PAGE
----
The Tampa Bay Rays’ lefty reliever struggles this season have reached an incredible extent. First Jake McGee went down following (relatively) minor elbow surgery, then the Rays lost Jeff Beliveau and C.J. Riefenhauser early in the season to shoulder injuries. Beliveau even required surgery that will sideline him for over a year. The Rays needed some other lefty option, and while they had one guy at Triple-A in Jordan Norberto, he is coming off Tommy John Surgery and it is unclear what he can give them. With that in mind, the Rays deemed it necessary to make a move.
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The Rays announced that they have acquired left-hander Xavier Cedeno from Andrew Friedman’s Los Angeles Dodgers in exchange for cash considerations. Their corresponding move to add him to their 40-man roster is exceedingly bizarre–they transferred John Jaso to the 60-day DL with an injury they described as “wrist contusion.” Look it up in the dictionary (if you didn’t know it before), and contusion means bruise. Previously it was called a jammed wrist, which sounds slightly more severe, but either way, how is that a 60-day DL injury? In any event, we’ll table that discussion for now and talk about Cedeno.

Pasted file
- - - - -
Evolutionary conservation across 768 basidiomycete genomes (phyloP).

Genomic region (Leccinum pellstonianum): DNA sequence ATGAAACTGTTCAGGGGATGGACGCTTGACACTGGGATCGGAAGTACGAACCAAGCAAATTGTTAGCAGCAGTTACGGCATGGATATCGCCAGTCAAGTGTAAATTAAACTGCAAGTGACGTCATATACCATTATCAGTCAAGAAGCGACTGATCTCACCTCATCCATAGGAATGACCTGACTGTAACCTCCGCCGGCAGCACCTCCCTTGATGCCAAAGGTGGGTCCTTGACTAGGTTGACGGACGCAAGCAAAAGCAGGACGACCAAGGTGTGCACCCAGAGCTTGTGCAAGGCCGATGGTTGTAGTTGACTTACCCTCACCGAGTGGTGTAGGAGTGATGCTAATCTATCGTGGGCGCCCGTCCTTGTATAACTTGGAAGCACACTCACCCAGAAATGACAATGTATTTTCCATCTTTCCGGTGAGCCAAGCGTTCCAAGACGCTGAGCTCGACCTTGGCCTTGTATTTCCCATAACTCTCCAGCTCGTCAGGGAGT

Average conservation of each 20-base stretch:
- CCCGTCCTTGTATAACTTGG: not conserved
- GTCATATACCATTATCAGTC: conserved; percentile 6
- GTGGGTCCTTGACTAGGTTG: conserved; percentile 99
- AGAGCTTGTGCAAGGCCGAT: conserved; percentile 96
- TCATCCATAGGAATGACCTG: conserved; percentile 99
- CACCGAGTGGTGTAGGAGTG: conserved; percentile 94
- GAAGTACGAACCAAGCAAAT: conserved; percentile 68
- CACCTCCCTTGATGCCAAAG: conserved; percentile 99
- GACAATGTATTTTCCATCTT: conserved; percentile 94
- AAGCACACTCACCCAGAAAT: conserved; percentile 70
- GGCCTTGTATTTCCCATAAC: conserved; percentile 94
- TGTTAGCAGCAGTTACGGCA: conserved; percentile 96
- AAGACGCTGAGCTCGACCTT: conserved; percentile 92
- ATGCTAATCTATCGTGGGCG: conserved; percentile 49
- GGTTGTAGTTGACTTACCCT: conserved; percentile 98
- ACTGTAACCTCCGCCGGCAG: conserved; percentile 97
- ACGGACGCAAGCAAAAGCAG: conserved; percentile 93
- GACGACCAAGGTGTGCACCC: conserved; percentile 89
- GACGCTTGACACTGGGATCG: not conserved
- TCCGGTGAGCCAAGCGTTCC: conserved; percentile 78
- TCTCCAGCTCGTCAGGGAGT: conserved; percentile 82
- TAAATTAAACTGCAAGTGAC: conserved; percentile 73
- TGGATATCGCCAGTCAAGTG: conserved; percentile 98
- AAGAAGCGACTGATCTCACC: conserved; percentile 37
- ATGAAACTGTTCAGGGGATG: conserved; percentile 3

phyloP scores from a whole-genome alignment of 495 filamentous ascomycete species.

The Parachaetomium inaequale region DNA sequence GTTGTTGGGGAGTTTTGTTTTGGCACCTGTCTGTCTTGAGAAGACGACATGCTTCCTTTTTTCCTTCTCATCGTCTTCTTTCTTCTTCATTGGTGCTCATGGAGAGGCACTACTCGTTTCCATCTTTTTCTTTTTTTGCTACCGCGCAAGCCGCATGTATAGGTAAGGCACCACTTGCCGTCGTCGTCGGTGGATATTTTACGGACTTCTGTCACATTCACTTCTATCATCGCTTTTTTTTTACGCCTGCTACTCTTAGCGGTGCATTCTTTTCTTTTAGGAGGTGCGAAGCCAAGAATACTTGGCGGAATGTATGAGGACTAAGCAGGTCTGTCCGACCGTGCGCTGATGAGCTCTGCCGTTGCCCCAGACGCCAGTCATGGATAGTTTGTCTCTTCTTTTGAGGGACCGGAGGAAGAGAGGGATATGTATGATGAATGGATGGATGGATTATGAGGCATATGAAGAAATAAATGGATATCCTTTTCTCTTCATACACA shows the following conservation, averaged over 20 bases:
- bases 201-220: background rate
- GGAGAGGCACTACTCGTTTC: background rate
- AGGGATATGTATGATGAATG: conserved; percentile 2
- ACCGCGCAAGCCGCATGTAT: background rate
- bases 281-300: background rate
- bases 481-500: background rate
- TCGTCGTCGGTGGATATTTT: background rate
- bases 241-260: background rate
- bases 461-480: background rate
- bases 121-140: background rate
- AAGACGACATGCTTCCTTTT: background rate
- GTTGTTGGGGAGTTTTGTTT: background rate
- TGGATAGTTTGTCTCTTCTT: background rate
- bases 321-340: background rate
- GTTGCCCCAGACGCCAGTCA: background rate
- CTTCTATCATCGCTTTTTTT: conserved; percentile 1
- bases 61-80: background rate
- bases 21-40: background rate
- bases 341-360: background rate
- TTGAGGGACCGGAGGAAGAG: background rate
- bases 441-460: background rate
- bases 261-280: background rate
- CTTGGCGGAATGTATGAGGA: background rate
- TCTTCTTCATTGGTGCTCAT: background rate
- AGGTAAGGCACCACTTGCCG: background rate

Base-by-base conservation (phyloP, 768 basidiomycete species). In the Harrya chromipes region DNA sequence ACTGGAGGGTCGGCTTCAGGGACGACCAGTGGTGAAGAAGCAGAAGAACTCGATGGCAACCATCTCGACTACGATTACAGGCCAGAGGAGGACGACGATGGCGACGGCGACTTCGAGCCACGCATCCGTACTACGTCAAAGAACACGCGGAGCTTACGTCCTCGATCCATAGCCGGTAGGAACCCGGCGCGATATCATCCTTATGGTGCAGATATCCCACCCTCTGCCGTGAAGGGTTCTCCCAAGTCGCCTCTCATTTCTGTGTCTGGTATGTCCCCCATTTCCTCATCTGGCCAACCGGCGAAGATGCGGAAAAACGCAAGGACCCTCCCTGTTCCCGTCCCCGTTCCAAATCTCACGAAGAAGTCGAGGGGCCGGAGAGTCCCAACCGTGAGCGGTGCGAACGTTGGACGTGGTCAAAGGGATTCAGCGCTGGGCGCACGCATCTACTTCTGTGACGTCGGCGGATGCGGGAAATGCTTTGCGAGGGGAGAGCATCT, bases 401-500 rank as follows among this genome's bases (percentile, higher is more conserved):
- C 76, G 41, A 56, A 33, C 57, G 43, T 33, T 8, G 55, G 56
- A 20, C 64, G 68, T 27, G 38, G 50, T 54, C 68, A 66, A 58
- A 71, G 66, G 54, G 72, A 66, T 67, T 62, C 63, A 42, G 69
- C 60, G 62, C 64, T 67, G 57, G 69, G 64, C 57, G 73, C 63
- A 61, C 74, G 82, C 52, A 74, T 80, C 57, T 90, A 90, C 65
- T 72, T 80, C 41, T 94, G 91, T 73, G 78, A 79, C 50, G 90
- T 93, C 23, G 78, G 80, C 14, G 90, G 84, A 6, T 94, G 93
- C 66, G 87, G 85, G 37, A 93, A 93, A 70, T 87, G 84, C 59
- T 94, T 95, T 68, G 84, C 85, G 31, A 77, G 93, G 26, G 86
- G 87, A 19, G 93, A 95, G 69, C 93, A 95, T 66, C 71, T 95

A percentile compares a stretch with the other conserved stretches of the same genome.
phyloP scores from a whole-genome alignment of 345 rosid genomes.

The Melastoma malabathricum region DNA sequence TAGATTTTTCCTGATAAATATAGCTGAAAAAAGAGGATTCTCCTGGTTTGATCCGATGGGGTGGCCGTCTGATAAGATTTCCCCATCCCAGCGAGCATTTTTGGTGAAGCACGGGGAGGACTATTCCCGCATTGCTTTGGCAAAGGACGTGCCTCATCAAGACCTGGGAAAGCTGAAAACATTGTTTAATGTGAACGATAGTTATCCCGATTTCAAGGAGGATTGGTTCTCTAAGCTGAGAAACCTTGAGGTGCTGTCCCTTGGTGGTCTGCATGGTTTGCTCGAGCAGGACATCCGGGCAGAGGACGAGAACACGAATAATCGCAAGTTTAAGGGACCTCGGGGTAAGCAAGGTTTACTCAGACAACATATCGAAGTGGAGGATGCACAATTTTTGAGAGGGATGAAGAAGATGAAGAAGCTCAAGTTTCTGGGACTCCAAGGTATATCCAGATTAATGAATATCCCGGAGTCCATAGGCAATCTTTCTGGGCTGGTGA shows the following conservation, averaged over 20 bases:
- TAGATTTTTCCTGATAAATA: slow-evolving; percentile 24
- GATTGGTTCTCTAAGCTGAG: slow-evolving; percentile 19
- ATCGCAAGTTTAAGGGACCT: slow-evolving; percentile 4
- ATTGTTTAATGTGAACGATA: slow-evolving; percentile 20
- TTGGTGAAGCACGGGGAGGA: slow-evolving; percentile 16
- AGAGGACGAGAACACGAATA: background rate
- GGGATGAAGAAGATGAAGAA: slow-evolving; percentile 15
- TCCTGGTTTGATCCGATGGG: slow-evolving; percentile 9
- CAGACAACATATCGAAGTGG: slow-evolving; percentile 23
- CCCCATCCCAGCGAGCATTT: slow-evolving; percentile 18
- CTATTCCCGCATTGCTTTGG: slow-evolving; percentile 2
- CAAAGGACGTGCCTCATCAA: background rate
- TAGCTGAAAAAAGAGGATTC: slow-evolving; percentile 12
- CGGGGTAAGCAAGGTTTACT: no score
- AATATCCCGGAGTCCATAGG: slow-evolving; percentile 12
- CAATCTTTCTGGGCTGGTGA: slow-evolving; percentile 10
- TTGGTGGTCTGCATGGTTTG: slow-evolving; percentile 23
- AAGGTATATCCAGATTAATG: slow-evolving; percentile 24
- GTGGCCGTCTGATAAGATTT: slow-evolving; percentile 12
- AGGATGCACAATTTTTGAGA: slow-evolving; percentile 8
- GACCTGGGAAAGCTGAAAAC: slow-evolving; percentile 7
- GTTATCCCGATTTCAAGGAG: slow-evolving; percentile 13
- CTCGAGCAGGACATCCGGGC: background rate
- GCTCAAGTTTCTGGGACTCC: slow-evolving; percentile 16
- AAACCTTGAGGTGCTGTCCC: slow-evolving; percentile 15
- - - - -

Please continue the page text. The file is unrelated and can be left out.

Cedeno, 28, is a lefty reliever with 77 big league appearances to his credit. In vintage specialist fashion, he threw just 55 innings total in those games. Cedeno was at his best with the Houston Astros in 2012 as he pitched to a 3.77 ERA and a 36-14 strikeout to walk ratio in 31 innings. He made 25 appearances between the Astros and Washington Nationals the last two years and then five with Washington this season before he was designated for assignment. The Dodgers later claimed him and DFA’d him themselves to facilitate his acquisition by the Rays.
Cedeno throws three fastballs, all of which range from the high-80’s to low 90’s: a four-seamer, a two-seamer, and a cutter. He throws nearly all sinkers to left-handed batters while mixing all three offerings against righties, with whom he unsurprisingly has trouble. Cedeno can be effective against lefties between his deception and his tight high-70’s curveball, but his deception is negated against opposite-side hitters.
Overall, Cedeno has generated good results against lefties in his career, allowing a .252/.331/.352 line and a 39-9 strikeout to walk ratio that prompts more optimism. He trimmed that to .213/.304/.311 in 2012. Right-handed batters have a .942 OPS against Cedeno and it is hard to believe that he will be able to succeed against them moving forward. Beliveau could get some righty batters out and Riefenhauser had the ability to do the same. We cannot say the same about Xavier Cedeno.
On the whole, Cedeno gives the Tampa Bay Rays a left-handed reliever as at least a fill-in option until a guy like Norberto proves himself ready. The Rays had no lefty specialist on their roster, and now they finally have one. That is but a small victory given Cedeno’s flaws, but we can’t complain too much about a pitcher that the team acquired for nothing except for cash. If he is ineffective, they’ll move onto the next guy.